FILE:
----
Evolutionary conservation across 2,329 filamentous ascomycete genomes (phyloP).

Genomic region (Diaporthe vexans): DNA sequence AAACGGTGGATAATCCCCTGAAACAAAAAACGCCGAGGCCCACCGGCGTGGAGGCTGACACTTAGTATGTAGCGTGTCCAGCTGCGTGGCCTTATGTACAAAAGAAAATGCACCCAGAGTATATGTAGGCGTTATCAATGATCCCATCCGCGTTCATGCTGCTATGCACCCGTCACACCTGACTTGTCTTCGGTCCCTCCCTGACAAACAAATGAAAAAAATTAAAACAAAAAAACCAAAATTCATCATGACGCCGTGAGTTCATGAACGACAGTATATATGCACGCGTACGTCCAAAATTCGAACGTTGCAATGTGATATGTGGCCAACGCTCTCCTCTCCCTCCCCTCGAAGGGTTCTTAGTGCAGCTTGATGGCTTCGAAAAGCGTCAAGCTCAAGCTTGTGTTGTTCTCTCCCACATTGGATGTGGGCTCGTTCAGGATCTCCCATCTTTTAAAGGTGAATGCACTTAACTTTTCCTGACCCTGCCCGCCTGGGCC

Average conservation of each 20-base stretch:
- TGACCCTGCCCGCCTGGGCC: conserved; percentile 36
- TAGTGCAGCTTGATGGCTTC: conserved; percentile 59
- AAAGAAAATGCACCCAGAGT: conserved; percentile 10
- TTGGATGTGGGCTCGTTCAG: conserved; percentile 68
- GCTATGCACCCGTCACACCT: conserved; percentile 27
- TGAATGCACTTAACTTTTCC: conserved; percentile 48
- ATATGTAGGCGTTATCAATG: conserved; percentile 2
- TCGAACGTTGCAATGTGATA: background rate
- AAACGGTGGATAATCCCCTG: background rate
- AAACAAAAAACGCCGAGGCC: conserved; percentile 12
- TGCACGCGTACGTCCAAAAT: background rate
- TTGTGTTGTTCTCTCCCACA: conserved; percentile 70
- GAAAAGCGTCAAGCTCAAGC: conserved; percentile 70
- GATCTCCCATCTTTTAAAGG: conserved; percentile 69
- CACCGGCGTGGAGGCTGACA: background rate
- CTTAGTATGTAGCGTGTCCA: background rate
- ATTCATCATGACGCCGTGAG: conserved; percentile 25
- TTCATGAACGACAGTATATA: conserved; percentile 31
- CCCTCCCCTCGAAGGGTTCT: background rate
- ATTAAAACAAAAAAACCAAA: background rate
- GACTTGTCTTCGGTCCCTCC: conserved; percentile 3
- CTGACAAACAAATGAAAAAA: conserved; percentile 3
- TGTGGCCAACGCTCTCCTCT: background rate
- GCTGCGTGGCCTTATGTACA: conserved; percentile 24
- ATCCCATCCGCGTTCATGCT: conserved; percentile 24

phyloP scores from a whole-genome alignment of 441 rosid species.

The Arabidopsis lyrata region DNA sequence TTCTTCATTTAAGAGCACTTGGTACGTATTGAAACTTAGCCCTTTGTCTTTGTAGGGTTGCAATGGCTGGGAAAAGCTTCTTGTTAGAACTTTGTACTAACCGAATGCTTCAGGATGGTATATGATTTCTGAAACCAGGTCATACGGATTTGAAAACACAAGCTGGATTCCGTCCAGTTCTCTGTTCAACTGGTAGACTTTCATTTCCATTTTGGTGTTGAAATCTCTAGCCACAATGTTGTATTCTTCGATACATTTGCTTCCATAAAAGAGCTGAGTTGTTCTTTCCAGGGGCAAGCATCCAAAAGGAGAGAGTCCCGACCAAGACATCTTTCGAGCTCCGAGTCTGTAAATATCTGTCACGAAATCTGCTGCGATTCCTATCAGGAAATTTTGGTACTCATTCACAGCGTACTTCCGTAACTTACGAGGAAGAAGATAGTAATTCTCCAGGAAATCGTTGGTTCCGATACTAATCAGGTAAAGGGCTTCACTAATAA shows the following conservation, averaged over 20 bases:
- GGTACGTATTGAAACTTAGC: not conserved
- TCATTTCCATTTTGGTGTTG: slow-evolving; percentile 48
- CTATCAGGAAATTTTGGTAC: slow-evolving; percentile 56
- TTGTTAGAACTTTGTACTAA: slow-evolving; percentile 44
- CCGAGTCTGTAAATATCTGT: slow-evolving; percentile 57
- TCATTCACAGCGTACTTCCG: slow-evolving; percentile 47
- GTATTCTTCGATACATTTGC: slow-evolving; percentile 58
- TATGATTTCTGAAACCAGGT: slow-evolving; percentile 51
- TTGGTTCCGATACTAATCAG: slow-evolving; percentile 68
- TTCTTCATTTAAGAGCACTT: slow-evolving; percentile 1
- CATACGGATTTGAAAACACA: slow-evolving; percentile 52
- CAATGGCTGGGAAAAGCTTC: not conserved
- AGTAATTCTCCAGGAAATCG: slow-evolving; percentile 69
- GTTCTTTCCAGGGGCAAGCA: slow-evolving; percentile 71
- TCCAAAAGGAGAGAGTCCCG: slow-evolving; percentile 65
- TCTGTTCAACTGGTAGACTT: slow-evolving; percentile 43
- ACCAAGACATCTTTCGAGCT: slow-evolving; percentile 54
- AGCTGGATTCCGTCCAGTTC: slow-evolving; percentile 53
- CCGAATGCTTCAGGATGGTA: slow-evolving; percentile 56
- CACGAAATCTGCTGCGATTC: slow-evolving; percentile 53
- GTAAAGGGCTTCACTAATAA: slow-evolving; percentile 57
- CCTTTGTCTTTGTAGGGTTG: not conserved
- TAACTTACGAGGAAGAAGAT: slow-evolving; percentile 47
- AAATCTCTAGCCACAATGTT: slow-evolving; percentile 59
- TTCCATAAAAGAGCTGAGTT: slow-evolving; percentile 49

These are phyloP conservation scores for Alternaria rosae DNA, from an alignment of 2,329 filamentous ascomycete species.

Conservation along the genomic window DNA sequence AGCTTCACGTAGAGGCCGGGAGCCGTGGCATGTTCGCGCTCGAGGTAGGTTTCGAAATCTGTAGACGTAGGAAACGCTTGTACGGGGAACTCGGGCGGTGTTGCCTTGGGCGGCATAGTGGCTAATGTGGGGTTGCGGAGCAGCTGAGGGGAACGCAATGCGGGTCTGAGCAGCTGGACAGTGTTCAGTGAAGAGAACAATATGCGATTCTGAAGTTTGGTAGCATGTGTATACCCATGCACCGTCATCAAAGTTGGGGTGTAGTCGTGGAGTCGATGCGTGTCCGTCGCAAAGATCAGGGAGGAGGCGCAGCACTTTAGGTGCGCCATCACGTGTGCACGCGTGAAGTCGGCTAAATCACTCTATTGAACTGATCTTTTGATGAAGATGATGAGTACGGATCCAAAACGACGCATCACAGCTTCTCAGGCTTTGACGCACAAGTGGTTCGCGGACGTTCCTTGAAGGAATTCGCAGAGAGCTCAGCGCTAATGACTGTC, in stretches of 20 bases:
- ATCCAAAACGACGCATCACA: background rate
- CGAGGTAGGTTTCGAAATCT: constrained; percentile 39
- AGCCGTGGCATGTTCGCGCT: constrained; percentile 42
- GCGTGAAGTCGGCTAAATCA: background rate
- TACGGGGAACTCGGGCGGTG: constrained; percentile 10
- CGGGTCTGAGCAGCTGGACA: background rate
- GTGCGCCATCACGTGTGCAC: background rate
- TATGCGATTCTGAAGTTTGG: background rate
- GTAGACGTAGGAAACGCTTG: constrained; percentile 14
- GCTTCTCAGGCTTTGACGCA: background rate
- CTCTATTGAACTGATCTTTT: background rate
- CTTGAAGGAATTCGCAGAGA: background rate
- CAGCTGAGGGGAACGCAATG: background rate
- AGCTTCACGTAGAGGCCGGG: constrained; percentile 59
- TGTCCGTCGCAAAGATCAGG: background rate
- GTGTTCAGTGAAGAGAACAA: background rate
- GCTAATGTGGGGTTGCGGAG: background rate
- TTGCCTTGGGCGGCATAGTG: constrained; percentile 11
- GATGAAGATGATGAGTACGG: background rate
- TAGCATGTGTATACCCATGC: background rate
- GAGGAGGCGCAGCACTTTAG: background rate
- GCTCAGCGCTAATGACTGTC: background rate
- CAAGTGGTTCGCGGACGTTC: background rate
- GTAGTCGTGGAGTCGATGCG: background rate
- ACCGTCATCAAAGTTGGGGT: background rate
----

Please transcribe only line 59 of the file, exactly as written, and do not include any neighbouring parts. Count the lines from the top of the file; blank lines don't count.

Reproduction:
- CGAGGTAGGTTTCGAAATCT: constrained; percentile 39